You came here for a better life, for you and your family, however week after week, the job rejection letters have been cluttering your inbox. You apply to countless jobs every day, but your mobile phone remains stunned in silence at the lack of response. The calls don’t come, and if they do, they don’t turn into jobs. Now you’re filled with doubt. Did you make the right choice? Was it all worth it? Are the skills that got you to this country worthless in reality? What happened to the American dream? Below we will discuss some of the issues immigrants have encountered and how to resolve them.
- Missing Soft Skills / Interview Techniques
A hiring manager’s perception of your soft skills and knowledge of American work culture are important. Many candidates have said they were getting calls for interviews, but it never converted to a job. Think about it, if you got called for a job interview, the hiring manager already knows you have not worked in the US from your resume. Why would he or she call you for the interview if this was a problem?
What most likely happened was that during the interview, the candidate failed to demonstrate the soft skills that the job desired. Either communication skills were falling short, or they downplayed their accomplishments when asked to talk about the professional experience (using too much “we” instead of “I”). Many international cultures are more prone to downplaying the I mentality and support for a “we” or team environment. In the US, however, there is nothing wrong with speaking up about YOU and what YOU can do. Some candidates are also more prone to not making eye contact during the interview, as this may be the normal way of communicating in other cultures.
- Not taking an active approach to your job search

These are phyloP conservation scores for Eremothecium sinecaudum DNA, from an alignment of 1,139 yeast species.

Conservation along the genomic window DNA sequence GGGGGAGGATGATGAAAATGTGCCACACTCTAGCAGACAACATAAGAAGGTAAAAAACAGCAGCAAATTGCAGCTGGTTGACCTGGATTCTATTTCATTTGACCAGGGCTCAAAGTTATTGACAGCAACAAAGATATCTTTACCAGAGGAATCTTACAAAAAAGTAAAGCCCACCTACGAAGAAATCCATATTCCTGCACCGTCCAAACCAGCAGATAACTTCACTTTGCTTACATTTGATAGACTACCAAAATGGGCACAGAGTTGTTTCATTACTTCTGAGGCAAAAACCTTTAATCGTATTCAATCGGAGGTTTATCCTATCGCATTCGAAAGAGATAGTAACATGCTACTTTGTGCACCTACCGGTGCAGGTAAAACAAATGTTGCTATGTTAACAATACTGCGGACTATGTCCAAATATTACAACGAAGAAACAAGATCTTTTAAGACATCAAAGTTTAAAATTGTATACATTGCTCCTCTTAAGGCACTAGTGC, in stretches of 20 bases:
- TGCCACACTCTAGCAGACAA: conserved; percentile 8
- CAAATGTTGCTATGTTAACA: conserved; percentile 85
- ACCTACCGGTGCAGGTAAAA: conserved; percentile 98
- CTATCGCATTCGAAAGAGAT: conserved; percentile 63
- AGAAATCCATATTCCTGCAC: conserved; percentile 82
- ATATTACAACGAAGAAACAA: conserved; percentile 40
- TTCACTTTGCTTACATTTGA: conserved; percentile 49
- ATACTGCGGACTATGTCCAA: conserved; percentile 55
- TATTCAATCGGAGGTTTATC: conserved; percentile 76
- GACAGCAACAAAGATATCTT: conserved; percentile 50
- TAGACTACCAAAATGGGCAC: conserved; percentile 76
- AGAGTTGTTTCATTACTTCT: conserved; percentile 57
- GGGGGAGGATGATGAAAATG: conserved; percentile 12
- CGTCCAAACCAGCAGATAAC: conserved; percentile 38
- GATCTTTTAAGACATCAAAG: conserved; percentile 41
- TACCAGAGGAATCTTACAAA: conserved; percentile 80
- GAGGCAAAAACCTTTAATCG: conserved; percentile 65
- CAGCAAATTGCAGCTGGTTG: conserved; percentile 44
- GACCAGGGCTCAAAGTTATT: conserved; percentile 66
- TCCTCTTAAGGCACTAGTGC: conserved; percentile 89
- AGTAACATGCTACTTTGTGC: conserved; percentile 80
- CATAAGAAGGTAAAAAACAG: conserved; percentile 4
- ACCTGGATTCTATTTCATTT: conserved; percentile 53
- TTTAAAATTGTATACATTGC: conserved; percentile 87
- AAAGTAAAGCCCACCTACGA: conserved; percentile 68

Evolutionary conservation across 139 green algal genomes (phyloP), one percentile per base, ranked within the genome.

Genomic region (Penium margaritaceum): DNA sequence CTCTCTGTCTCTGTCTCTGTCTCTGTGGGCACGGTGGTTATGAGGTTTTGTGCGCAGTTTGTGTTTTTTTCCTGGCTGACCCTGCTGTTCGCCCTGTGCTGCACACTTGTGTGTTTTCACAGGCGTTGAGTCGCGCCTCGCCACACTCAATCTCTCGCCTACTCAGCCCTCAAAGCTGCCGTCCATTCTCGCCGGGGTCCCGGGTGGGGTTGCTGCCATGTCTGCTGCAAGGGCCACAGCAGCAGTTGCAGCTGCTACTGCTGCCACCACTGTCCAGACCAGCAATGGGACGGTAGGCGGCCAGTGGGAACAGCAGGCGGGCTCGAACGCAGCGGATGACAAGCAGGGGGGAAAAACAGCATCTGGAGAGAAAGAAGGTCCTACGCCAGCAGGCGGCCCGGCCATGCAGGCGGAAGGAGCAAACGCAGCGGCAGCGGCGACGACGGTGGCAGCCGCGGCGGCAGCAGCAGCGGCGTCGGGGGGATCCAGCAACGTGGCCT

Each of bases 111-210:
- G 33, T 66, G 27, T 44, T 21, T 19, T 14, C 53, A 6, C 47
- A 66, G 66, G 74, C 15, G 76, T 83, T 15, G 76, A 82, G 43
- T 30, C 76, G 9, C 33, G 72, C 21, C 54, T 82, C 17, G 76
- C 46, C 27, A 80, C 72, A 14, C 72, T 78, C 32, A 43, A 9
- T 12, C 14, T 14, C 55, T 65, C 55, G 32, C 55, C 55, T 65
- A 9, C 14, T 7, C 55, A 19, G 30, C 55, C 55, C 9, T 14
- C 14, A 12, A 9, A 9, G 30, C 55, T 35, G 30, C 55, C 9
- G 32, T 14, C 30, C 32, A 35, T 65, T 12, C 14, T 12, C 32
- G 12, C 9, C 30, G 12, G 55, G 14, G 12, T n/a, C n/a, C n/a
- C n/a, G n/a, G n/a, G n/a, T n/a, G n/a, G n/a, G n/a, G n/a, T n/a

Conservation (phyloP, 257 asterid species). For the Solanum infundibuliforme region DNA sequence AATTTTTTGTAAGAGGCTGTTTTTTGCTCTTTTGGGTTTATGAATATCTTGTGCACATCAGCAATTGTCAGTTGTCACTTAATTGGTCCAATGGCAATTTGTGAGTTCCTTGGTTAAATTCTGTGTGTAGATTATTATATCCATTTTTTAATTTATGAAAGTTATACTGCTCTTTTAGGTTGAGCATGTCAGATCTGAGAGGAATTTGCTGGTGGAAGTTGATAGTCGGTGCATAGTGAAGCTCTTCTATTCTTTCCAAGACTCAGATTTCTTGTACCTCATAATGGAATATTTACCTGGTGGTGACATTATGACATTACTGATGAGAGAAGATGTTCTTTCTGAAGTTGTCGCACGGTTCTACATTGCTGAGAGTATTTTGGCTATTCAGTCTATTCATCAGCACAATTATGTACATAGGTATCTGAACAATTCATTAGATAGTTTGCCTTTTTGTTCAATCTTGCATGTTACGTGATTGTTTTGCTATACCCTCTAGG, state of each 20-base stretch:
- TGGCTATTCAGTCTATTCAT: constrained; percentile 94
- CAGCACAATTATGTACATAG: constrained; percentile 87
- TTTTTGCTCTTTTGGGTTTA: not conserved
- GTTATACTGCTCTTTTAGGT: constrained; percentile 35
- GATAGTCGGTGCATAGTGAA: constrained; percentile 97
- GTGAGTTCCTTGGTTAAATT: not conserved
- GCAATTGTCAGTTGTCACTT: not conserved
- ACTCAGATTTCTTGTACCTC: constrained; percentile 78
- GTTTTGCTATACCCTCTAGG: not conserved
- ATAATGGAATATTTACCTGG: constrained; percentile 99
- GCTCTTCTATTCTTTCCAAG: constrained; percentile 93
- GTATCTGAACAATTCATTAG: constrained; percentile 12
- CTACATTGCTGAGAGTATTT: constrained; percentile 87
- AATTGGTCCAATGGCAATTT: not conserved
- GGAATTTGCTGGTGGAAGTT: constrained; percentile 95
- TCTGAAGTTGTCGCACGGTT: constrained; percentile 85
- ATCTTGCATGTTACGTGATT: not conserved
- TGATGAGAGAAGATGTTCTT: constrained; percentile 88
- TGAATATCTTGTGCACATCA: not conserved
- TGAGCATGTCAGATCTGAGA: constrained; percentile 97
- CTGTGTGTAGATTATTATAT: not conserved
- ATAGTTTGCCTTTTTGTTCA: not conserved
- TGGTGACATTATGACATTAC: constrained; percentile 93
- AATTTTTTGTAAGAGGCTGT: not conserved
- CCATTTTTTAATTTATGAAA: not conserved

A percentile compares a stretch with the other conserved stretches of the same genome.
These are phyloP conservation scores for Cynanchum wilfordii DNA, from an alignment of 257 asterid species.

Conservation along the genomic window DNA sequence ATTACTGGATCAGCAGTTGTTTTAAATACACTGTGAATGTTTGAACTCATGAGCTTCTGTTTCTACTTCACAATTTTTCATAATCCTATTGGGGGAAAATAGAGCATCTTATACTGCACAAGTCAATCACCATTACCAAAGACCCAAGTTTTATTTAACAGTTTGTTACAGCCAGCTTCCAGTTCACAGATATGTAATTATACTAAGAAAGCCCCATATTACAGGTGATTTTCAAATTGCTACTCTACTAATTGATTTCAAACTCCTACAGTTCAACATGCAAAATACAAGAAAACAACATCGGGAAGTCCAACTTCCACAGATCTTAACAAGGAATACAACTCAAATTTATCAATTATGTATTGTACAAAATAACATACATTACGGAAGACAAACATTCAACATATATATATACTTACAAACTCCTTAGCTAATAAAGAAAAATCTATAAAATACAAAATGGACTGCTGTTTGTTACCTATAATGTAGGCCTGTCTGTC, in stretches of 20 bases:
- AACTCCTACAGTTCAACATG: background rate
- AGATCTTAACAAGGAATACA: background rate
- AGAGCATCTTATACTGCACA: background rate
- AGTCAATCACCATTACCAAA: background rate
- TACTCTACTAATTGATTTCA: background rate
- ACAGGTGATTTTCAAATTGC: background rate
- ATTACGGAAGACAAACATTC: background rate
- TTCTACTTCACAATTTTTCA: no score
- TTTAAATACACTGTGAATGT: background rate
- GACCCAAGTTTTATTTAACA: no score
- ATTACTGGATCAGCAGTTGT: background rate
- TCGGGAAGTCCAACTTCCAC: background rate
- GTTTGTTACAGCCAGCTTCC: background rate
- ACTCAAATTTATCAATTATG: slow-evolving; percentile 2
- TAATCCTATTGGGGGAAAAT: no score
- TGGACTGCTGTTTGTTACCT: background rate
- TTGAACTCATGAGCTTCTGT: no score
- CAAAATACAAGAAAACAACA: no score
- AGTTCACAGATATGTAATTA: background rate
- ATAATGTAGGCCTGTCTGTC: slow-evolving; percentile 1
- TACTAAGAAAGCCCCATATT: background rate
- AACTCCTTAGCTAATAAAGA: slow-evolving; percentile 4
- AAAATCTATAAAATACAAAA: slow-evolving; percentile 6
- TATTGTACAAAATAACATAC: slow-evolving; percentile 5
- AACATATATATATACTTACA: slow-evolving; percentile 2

If you just machine gun your generic resumé to online jobs and rely on technology to do the rest you will be job searching for a long time. Machines don’t hire you. Humans do. So, you have to demonstrate to the hiring manager that you are willing to work hard and think outside the box.
This is why customizing your resume and personalizing your cover letter for every job application, and possibly taking it a step further by creating your own personal website to stand out, will destroy your competition. As long as you’re aware of the common expectations of hiring managers and learn skills in a standout resume and cover letter writing, you can increase your chances of landing that new job tenfold.
- Not using publicly available services
It is important to take advantage of the resources available to you. Many non-profit organizations offer services that help immigrants locate work in their field. There are resources out there for resume help, interview preparation and job search assistance.
- Not using a US resume format.
I have seen international resumes and some of them have been up to seven pages long! People mistakenly believe they should throw all their experiences up on a word document and mail blast it to every US job board. It’s guaranteed failure. Recruiters don’t want to read long reports and portfolios. People should seek professional help and learn the methodology of updating your resume to suit the manager’s needs. A big part of this is knowing how to market your job experience in a way that convinces a US hiring manager and recruiter that you are the best person for the job. A hot tool for doing a quality check on the resume is Jobscan. This tool allows you to compare your uploaded resume to the copy-pasted job description side by side and score it for compliance.